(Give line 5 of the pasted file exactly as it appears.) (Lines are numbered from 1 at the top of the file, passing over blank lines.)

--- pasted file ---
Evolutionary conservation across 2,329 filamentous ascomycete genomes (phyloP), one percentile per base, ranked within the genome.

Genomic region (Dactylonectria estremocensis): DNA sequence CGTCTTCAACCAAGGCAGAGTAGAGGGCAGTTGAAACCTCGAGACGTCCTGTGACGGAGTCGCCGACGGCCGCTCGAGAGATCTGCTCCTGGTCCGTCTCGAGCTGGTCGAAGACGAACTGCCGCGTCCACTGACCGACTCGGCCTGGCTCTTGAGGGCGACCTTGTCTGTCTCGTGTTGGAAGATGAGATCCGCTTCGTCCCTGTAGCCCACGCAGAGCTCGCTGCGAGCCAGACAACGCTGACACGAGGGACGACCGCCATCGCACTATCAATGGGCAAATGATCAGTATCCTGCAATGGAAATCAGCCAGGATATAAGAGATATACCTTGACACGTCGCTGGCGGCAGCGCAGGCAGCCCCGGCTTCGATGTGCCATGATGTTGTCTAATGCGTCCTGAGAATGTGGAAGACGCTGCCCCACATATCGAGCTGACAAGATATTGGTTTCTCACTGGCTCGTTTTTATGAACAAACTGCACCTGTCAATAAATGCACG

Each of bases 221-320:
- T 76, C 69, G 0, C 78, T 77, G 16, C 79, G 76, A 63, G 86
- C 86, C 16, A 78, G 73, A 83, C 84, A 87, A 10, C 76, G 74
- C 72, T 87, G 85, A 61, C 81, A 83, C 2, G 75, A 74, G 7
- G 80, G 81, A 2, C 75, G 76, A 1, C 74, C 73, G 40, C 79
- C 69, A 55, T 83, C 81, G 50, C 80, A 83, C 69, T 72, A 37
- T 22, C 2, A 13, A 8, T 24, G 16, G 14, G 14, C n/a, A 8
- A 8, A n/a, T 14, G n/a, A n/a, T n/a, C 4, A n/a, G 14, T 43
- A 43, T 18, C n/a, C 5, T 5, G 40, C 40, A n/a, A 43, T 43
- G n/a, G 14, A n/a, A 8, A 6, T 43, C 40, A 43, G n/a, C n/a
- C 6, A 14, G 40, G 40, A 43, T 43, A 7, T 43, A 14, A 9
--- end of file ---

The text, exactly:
- C 86, C 16, A 78, G 73, A 83, C 84, A 87, A 10, C 76, G 74